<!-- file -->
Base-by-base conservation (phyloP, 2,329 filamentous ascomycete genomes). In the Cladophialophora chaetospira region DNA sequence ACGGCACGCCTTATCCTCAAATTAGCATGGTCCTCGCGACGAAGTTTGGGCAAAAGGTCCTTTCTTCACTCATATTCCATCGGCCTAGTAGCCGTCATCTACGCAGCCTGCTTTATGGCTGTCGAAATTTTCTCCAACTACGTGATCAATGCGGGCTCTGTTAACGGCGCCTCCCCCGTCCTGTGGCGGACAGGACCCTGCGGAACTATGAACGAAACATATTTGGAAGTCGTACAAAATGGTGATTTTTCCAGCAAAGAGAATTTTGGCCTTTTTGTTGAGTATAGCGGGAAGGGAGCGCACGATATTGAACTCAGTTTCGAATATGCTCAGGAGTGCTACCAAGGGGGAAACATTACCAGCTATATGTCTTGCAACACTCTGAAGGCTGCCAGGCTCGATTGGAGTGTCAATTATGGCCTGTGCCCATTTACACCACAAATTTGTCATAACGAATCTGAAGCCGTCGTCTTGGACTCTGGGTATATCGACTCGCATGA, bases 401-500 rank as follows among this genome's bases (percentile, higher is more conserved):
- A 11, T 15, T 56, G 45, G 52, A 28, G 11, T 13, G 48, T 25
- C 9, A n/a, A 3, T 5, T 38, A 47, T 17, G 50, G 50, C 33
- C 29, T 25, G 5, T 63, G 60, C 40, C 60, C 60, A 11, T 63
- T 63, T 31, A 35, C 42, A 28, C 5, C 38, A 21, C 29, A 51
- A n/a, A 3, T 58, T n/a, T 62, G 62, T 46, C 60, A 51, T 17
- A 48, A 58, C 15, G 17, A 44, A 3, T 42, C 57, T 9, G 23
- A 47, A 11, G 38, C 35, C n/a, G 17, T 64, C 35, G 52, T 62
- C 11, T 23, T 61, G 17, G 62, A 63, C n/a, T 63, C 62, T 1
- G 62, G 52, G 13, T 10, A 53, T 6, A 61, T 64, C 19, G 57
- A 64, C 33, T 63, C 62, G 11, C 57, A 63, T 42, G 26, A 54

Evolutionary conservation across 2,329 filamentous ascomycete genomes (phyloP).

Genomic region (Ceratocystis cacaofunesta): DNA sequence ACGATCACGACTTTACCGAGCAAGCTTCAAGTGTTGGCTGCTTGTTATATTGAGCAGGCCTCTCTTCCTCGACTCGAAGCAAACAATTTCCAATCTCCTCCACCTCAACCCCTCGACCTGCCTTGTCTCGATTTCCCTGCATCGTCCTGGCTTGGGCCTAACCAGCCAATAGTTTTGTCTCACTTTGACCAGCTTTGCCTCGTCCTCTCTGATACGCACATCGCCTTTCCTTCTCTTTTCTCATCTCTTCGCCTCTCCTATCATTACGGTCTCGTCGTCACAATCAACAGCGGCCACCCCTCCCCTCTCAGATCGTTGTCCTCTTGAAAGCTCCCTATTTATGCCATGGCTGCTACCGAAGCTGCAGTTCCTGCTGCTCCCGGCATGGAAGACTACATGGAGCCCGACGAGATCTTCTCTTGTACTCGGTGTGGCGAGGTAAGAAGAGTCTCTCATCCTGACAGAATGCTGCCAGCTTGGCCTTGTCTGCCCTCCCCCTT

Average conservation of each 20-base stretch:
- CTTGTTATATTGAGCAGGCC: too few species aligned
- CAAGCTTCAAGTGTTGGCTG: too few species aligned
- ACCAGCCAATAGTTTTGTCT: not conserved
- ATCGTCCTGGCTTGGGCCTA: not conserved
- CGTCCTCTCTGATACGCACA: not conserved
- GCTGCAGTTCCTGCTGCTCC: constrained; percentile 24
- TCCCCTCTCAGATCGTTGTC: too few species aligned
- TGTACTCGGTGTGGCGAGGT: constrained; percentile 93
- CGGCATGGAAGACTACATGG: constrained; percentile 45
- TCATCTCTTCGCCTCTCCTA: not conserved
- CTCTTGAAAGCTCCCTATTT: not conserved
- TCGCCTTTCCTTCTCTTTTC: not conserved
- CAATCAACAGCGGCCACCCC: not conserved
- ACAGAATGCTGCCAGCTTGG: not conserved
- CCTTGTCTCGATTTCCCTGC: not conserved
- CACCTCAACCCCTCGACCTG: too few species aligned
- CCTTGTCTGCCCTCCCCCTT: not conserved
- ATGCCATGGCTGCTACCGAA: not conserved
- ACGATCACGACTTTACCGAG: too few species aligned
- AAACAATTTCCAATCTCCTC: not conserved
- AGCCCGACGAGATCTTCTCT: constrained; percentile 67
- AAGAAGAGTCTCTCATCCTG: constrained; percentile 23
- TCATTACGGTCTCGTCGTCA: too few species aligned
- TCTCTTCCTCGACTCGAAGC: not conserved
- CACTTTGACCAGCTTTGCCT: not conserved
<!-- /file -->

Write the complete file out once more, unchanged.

Base-by-base conservation (phyloP, 2,329 filamentous ascomycete genomes). In the Cladophialophora chaetospira region DNA sequence ACGGCACGCCTTATCCTCAAATTAGCATGGTCCTCGCGACGAAGTTTGGGCAAAAGGTCCTTTCTTCACTCATATTCCATCGGCCTAGTAGCCGTCATCTACGCAGCCTGCTTTATGGCTGTCGAAATTTTCTCCAACTACGTGATCAATGCGGGCTCTGTTAACGGCGCCTCCCCCGTCCTGTGGCGGACAGGACCCTGCGGAACTATGAACGAAACATATTTGGAAGTCGTACAAAATGGTGATTTTTCCAGCAAAGAGAATTTTGGCCTTTTTGTTGAGTATAGCGGGAAGGGAGCGCACGATATTGAACTCAGTTTCGAATATGCTCAGGAGTGCTACCAAGGGGGAAACATTACCAGCTATATGTCTTGCAACACTCTGAAGGCTGCCAGGCTCGATTGGAGTGTCAATTATGGCCTGTGCCCATTTACACCACAAATTTGTCATAACGAATCTGAAGCCGTCGTCTTGGACTCTGGGTATATCGACTCGCATGA, bases 401-500 rank as follows among this genome's bases (percentile, higher is more conserved):
- A 11, T 15, T 56, G 45, G 52, A 28, G 11, T 13, G 48, T 25
- C 9, A n/a, A 3, T 5, T 38, A 47, T 17, G 50, G 50, C 33
- C 29, T 25, G 5, T 63, G 60, C 40, C 60, C 60, A 11, T 63
- T 63, T 31, A 35, C 42, A 28, C 5, C 38, A 21, C 29, A 51
- A n/a, A 3, T 58, T n/a, T 62, G 62, T 46, C 60, A 51, T 17
- A 48, A 58, C 15, G 17, A 44, A 3, T 42, C 57, T 9, G 23
- A 47, A 11, G 38, C 35, C n/a, G 17, T 64, C 35, G 52, T 62
- C 11, T 23, T 61, G 17, G 62, A 63, C n/a, T 63, C 62, T 1
- G 62, G 52, G 13, T 10, A 53, T 6, A 61, T 64, C 19, G 57
- A 64, C 33, T 63, C 62, G 11, C 57, A 63, T 42, G 26, A 54

Evolutionary conservation across 2,329 filamentous ascomycete genomes (phyloP).

Genomic region (Ceratocystis cacaofunesta): DNA sequence ACGATCACGACTTTACCGAGCAAGCTTCAAGTGTTGGCTGCTTGTTATATTGAGCAGGCCTCTCTTCCTCGACTCGAAGCAAACAATTTCCAATCTCCTCCACCTCAACCCCTCGACCTGCCTTGTCTCGATTTCCCTGCATCGTCCTGGCTTGGGCCTAACCAGCCAATAGTTTTGTCTCACTTTGACCAGCTTTGCCTCGTCCTCTCTGATACGCACATCGCCTTTCCTTCTCTTTTCTCATCTCTTCGCCTCTCCTATCATTACGGTCTCGTCGTCACAATCAACAGCGGCCACCCCTCCCCTCTCAGATCGTTGTCCTCTTGAAAGCTCCCTATTTATGCCATGGCTGCTACCGAAGCTGCAGTTCCTGCTGCTCCCGGCATGGAAGACTACATGGAGCCCGACGAGATCTTCTCTTGTACTCGGTGTGGCGAGGTAAGAAGAGTCTCTCATCCTGACAGAATGCTGCCAGCTTGGCCTTGTCTGCCCTCCCCCTT

Average conservation of each 20-base stretch:
- CTTGTTATATTGAGCAGGCC: too few species aligned
- CAAGCTTCAAGTGTTGGCTG: too few species aligned
- ACCAGCCAATAGTTTTGTCT: not conserved
- ATCGTCCTGGCTTGGGCCTA: not conserved
- CGTCCTCTCTGATACGCACA: not conserved
- GCTGCAGTTCCTGCTGCTCC: constrained; percentile 24
- TCCCCTCTCAGATCGTTGTC: too few species aligned
- TGTACTCGGTGTGGCGAGGT: constrained; percentile 93
- CGGCATGGAAGACTACATGG: constrained; percentile 45
- TCATCTCTTCGCCTCTCCTA: not conserved
- CTCTTGAAAGCTCCCTATTT: not conserved
- TCGCCTTTCCTTCTCTTTTC: not conserved
- CAATCAACAGCGGCCACCCC: not conserved
- ACAGAATGCTGCCAGCTTGG: not conserved
- CCTTGTCTCGATTTCCCTGC: not conserved
- CACCTCAACCCCTCGACCTG: too few species aligned
- CCTTGTCTGCCCTCCCCCTT: not conserved
- ATGCCATGGCTGCTACCGAA: not conserved
- ACGATCACGACTTTACCGAG: too few species aligned
- AAACAATTTCCAATCTCCTC: not conserved
- AGCCCGACGAGATCTTCTCT: constrained; percentile 67
- AAGAAGAGTCTCTCATCCTG: constrained; percentile 23
- TCATTACGGTCTCGTCGTCA: too few species aligned
- TCTCTTCCTCGACTCGAAGC: not conserved
- CACTTTGACCAGCTTTGCCT: not conserved